“Work to live, don’t live to work.” – My Mom

I recently read Why It’s Important to Work Hard by Joshua and I was struck by the end of the post where he addressed those who do not like what they do.

While I enjoy my work quite a bit, there have been times in my life where it wasn’t the type of work I wanted to do, or I wasn’t sure I was good at it and questioned my abilities during those tough times. Chris has also gone through moments of great dislike for the career path he so badly wanted as a young teenager as it wasn’t the way he imagined it would be.

Joshua’s notation that you are doing the noble thing in providing for your family despite the dislike you experience was a different way to frame what my Mom always told me, “Work to live, don’t live to work.”

What I try to get across to anyone I engage with who dislikes their work but feels stuck is to reframe how they see their work. Don’t look at it as a trap, but also don’t look to your day job to fulfill your every need. Just as you shouldn’t consider a school the only place you can learn, don’t look to a job as the only place to provide you an open exploration of your interests and passions.

If you don’t like your job, view it as the noble thing to take care of your family or to provide the stability to pursue your passions outside of your daily required work. It’s a means to an end, not the end. Like my Mom always told me, “Work to live, don’t live to work.”

My Mom never focused on her work as providing all of her life. Instead, she had hobbies, interests, and friends outside of work. Sure, at times her job was tough providing for our family, but she also had that mantra to get her to the end. My Mom didn’t have as many options growing up for work, so she was not of the “live and work your passion” period my generation grew up with. I’m thankful for her reality checks when the going gets tough.

With all of that said, over the past eight years I’ve reframed my entire librarian career into one sentence:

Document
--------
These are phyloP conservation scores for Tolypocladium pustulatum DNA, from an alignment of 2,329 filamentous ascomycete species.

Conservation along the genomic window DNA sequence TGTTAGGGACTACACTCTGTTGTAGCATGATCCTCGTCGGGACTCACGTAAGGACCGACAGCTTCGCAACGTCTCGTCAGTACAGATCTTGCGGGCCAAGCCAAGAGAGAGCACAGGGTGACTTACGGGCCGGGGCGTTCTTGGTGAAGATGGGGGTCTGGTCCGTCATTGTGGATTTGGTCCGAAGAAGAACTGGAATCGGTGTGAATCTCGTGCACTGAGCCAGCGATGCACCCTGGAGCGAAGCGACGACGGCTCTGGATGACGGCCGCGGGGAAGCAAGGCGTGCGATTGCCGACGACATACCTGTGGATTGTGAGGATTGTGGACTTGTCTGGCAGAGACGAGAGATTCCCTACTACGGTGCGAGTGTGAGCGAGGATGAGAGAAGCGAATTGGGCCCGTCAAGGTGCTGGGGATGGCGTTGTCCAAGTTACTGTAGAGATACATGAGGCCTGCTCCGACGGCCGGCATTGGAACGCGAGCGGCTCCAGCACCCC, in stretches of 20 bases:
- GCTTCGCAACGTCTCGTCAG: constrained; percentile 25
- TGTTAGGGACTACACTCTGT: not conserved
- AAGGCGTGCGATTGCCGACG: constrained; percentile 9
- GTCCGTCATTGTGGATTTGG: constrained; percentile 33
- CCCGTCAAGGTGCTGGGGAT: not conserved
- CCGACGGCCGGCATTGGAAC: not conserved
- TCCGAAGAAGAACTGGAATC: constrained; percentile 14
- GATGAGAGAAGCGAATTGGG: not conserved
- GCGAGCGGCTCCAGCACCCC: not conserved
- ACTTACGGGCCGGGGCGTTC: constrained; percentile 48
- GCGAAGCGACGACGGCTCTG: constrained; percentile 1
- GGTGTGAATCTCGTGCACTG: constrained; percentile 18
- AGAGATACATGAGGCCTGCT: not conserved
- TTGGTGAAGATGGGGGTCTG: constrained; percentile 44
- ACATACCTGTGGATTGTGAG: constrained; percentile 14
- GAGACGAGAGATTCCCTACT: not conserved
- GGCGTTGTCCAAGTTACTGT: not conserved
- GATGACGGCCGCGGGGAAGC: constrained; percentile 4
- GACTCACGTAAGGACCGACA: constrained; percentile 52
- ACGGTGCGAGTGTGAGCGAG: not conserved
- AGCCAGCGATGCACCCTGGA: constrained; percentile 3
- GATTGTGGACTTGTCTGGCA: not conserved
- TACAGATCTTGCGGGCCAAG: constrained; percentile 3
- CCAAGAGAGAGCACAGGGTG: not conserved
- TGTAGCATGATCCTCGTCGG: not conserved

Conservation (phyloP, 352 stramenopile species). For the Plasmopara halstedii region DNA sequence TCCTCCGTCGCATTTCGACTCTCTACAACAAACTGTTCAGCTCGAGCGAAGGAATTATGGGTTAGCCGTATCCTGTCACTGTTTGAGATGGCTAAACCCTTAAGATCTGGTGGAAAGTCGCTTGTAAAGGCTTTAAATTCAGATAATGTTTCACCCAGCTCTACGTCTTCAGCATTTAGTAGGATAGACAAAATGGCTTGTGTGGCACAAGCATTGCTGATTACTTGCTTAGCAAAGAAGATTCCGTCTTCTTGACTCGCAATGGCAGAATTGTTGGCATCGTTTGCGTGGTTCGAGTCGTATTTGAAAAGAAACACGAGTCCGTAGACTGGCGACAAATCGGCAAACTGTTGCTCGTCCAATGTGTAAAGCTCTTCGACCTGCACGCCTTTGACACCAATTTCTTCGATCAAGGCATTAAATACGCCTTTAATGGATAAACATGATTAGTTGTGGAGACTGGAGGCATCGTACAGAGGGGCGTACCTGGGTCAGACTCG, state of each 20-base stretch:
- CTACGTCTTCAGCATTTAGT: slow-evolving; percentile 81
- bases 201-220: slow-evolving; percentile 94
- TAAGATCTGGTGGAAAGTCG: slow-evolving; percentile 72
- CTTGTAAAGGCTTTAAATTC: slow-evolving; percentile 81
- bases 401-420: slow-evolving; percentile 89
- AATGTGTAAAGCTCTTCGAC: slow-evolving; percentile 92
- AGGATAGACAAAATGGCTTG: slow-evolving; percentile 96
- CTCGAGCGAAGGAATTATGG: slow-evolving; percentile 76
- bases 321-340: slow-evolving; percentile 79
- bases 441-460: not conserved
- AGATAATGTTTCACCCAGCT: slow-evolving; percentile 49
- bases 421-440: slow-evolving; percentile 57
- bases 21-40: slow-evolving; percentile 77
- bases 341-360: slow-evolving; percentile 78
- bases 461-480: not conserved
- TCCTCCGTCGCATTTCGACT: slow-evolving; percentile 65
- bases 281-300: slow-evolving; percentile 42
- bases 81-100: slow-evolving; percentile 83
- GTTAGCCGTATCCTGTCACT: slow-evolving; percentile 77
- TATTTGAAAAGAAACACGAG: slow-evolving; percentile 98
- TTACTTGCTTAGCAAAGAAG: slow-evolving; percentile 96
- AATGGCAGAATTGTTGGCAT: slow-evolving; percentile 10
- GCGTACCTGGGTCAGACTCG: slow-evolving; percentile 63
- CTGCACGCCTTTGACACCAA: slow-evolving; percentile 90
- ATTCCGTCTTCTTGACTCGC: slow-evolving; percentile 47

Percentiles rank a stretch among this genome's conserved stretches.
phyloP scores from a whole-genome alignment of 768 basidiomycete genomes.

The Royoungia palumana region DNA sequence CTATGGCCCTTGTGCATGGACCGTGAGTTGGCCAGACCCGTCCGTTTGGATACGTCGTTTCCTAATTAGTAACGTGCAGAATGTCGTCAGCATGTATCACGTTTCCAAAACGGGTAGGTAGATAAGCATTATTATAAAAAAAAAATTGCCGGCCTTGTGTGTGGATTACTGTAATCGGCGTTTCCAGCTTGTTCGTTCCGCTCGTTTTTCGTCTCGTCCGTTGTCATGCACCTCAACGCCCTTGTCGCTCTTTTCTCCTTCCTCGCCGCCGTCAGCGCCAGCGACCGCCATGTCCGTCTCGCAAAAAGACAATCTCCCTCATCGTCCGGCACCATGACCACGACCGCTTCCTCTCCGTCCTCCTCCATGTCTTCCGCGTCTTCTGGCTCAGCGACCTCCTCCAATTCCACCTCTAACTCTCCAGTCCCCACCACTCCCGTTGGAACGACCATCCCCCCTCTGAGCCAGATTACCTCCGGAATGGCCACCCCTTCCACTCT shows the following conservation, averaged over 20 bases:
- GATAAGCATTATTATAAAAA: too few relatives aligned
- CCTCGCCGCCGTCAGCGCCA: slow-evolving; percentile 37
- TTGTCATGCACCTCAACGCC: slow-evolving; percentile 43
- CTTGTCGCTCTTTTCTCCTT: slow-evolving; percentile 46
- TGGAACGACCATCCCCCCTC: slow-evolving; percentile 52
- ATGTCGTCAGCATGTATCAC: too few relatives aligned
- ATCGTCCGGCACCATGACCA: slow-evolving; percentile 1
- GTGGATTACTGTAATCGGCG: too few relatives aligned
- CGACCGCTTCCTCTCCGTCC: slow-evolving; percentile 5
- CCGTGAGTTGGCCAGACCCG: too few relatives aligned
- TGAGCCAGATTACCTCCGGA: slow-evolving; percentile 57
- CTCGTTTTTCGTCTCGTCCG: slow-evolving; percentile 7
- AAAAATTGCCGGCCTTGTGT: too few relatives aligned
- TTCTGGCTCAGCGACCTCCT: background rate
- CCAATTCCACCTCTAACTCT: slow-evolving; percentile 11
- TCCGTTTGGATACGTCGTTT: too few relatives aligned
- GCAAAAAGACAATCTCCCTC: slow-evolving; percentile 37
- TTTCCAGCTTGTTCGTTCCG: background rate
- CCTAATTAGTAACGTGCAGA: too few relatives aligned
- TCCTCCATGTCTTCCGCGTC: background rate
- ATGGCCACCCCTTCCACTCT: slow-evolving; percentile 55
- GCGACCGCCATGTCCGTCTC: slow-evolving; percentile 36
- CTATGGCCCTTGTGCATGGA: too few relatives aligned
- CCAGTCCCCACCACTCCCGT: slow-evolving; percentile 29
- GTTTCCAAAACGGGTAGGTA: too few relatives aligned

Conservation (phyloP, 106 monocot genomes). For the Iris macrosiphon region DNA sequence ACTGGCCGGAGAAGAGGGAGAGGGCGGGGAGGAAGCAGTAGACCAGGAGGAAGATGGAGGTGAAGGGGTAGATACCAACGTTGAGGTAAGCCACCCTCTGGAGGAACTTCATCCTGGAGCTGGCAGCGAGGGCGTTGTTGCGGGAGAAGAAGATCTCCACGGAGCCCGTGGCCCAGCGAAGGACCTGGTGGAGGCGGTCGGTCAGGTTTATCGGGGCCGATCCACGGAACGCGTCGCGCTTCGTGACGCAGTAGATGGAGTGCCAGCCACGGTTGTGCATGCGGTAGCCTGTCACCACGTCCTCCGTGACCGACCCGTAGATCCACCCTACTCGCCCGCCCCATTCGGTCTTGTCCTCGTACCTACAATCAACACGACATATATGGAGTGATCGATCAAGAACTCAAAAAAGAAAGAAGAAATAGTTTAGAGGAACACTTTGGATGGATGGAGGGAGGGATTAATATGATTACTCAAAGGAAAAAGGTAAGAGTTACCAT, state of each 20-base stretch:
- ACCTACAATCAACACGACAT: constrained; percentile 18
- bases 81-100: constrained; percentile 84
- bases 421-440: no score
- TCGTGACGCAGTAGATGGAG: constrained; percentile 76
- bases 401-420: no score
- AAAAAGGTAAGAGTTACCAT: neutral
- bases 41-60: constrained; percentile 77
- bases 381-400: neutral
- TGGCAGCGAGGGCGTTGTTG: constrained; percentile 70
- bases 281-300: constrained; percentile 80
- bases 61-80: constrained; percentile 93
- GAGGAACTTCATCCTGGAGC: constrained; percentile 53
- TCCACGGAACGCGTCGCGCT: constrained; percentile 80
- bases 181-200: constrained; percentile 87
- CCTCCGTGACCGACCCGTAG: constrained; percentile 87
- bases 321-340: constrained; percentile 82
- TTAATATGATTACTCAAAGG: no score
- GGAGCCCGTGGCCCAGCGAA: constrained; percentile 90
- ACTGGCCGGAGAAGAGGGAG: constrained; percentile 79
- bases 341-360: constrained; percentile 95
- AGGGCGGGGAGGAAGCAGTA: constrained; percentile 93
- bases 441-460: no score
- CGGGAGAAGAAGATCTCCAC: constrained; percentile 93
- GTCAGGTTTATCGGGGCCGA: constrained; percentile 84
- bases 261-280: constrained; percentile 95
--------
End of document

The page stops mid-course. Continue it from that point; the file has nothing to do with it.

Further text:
I’m here to help others.

When I’ve gone through rough times in other career positions, I looked to frame what existed in my life and where I could explore my own interests outside of that scheduled time. In the end, my focus is always to help whoever walks through my library doors (and even in my personal life).

On bad days, I remind myself, “I’m here to help.” On good days, I remind myself, “I’m here to help.”

It’s quite possible in any job or career path you take, you can focus on the helping and alleviate the pressure to live and work your passion. Did I ever imagine I’d end up being a “helper”? Nope.

Do I love the fact that no matter where I go, what I do, and where my daily work leads me and my passions intertwine I can always say, “I’m here to help.”

Maybe realize the work you’re doing is noble. It’s the noble thing to do what you need to do. You can make time outside of those hours to pursue hobbies and passions, or grow a new career. You are working to live, not living to work.

In the end, everywhere you go you can always fall back on, “I’m here to help.”

2 thoughts on ““Work to live, don’t live to work.” – My Mom

  1. i always felt better when serving people was my paying gig. i do this science stuff because the hours and pay are good but my favorite thing was being a bartender in new orleans. i felt like a host and ambassador for a city i just loved, the only one i’ve ever loved. it wasn’t so much about the money but helping direct people to a good time and honestly hoping they would enjoy the city as much a i did. sound crazy to care more about that than research and development but it doesn’t make it less true.

  2. That sounds like it was a pretty fun job to have. I am a huge fan of New Orleans, we visited several times when I was a child and teen. It was my Dad’s favorite place! Sometimes I think jobs people enjoy more are when they can be social and helpful at the same time. At least that’s been my experience!

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